Does Switching Athletics Conferences Lead to Academic Gains?

Colleges change their athletic-conference affiliation for all sorts of reasons, but it’s mostly to make more TV money and move up the perceived ladder of prestige. It’s rare to hear anyone talk about the academic impact.

But switching leagues, it turns out, often enhances an institution’s ability to attract and retain high-quality students. Those are among the findings from a paper to be presented on Tuesday at the annual meeting of the Association for Institutional Research.

In fact, many of the 32 Division I colleges that changed conferences between 2004 and 2011 and were part of the study saw some sort of academic benefit from the switch, according to Dennis A. Kramer II and Michael J. Trivette, the two doctoral students at the University of Georgia who wrote the paper.

On average, colleges that moved to a new league saw about a 3-percent decrease in their admit rate (meaning they became more selective) and a 5-percent increase in their admission yield rate (more admitted students enrolled) three years after joining the new conference. The ACT scores of incoming students increased by more than .29 points. And the colleges saw a net gain of about 130 applications per year three years after their moves.

The results persisted even after taking into consideration institutional characteristics and prior institutional prestige, along with athletic financial and on-field success, the authors say.

Among the biggest winners were institutions that moved to the Atlantic Coast Conference. Boston College, which left the Big East for the ACC in 2005, saw a 37-percent increase in applications three years later. Virginia Tech, which joined the league in 2004, was getting 16.6-percent more applications three years later.

Texas Christian also made big academic strides after its move to the Mountain West. Three years after leaving Conference USA, in 2005, it was receiving 50 percent more applications. The college also became more selective, admitting 14-percent fewer students. (We’ll have to wait a few years to see how the Horned Frogs’ latest move pays off; the university becomes a member of the Big 12 next month.)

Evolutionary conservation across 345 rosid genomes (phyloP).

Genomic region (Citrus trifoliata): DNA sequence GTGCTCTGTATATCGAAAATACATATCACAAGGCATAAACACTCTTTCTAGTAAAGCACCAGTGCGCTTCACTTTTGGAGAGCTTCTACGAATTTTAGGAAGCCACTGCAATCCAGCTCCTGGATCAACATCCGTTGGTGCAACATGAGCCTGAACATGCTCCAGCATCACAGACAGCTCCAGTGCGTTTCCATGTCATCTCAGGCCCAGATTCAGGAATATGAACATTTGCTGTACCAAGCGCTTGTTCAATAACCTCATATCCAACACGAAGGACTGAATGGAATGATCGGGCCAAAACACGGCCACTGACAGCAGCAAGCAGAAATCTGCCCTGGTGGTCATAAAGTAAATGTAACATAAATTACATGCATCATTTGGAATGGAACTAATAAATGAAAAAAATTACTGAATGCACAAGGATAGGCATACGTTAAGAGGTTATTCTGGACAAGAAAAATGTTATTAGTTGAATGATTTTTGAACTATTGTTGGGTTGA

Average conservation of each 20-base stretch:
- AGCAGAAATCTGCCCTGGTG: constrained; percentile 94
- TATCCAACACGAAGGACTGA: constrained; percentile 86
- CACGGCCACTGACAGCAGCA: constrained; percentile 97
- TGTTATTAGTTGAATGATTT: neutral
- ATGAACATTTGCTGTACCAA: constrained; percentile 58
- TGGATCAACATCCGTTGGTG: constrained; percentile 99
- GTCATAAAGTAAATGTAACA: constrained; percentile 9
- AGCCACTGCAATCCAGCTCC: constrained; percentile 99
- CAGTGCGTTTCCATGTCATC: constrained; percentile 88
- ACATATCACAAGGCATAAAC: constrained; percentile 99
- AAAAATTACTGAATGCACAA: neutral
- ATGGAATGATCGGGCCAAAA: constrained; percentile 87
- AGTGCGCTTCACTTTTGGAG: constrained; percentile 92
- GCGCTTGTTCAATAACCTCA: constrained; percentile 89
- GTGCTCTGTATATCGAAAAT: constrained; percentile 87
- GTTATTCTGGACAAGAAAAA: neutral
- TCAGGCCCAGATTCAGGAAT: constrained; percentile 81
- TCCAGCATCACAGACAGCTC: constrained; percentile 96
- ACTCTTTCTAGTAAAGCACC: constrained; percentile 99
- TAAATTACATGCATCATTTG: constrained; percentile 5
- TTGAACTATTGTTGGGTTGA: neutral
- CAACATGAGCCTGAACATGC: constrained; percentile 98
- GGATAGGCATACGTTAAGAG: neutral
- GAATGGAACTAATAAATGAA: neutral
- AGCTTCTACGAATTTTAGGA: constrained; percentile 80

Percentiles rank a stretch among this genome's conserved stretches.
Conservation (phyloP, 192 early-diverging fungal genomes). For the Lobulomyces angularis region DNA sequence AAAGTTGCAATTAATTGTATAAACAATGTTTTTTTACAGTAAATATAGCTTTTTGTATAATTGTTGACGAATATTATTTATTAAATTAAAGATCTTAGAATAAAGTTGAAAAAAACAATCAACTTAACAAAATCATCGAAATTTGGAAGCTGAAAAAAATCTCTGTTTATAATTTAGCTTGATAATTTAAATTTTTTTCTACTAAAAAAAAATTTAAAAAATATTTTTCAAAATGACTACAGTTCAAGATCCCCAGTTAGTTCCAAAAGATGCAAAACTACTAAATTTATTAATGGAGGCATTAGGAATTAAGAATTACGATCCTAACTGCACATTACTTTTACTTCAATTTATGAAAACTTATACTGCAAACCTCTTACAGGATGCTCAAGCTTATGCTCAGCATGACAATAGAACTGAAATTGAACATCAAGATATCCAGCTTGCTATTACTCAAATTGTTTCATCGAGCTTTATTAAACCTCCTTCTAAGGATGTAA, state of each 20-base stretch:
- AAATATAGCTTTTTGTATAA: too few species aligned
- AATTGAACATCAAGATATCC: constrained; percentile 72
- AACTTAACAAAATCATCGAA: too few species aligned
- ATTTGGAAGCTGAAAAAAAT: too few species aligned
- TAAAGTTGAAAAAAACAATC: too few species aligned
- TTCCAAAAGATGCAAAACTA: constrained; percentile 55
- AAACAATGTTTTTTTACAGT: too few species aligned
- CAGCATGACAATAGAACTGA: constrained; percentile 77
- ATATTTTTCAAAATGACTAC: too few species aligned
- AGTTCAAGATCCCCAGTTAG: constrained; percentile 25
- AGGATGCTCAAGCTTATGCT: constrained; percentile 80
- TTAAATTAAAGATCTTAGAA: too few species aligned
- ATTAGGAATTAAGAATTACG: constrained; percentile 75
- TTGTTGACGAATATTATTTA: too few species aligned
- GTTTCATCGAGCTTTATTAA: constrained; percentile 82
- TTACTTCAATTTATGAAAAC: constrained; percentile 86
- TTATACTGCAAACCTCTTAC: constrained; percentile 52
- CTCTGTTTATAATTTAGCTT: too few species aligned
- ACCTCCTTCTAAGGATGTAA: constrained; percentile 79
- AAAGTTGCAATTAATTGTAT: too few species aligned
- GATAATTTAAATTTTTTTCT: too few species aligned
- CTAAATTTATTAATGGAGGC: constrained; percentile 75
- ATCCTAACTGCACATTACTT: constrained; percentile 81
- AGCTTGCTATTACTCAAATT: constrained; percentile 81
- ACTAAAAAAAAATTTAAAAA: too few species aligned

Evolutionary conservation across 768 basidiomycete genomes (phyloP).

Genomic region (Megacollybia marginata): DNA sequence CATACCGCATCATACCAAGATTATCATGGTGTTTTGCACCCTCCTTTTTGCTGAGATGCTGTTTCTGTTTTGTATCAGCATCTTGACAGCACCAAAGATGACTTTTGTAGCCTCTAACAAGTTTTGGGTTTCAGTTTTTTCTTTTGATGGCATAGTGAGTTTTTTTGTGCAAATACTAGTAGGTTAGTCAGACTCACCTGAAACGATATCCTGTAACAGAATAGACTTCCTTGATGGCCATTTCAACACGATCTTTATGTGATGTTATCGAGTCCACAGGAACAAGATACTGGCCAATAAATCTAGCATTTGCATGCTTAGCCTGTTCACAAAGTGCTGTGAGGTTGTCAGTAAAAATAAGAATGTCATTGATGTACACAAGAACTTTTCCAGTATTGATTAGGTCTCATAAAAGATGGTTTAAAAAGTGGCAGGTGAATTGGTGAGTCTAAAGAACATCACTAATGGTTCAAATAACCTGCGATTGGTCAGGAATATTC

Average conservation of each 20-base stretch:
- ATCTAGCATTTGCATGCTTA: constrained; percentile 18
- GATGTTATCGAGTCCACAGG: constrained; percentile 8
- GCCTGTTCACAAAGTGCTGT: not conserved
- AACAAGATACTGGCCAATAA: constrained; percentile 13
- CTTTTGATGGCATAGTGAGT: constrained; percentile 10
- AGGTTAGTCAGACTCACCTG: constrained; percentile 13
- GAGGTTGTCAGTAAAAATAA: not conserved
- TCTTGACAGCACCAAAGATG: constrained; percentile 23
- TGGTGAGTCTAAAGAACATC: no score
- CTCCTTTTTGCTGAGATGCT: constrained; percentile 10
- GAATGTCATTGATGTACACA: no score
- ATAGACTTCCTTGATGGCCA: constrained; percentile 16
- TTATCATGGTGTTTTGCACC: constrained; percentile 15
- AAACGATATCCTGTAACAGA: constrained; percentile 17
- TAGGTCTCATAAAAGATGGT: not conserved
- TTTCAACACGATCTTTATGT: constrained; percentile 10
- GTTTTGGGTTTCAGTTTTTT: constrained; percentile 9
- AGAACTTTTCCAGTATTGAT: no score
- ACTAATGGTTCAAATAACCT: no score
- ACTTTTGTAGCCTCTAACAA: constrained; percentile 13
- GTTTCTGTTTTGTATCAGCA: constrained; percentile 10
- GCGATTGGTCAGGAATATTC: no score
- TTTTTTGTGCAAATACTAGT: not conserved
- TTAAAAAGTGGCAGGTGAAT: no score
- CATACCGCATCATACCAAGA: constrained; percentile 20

The increased media exposure and added money many colleges bring in when they switch leagues may be the driving forces behind the improved academic perception, the authors say.

Kramer and Trivette see this study as the first step in looking at the long-term impact of conference realignment on academics. In an interview, Kramer said he hopes his and his colleague’s research aligns more people from the academic and athletic sides as they consider their appropriate conference affiliation.

“We hope that the results of this study help to bring athletic and academic administrators together to leverage decisions aimed at increasing overall institutional prestige,” Kramer said. “The gains in applicants and incoming student quality attributed to athletic conference realignment helps to codify the relationship between athletics and academics.”

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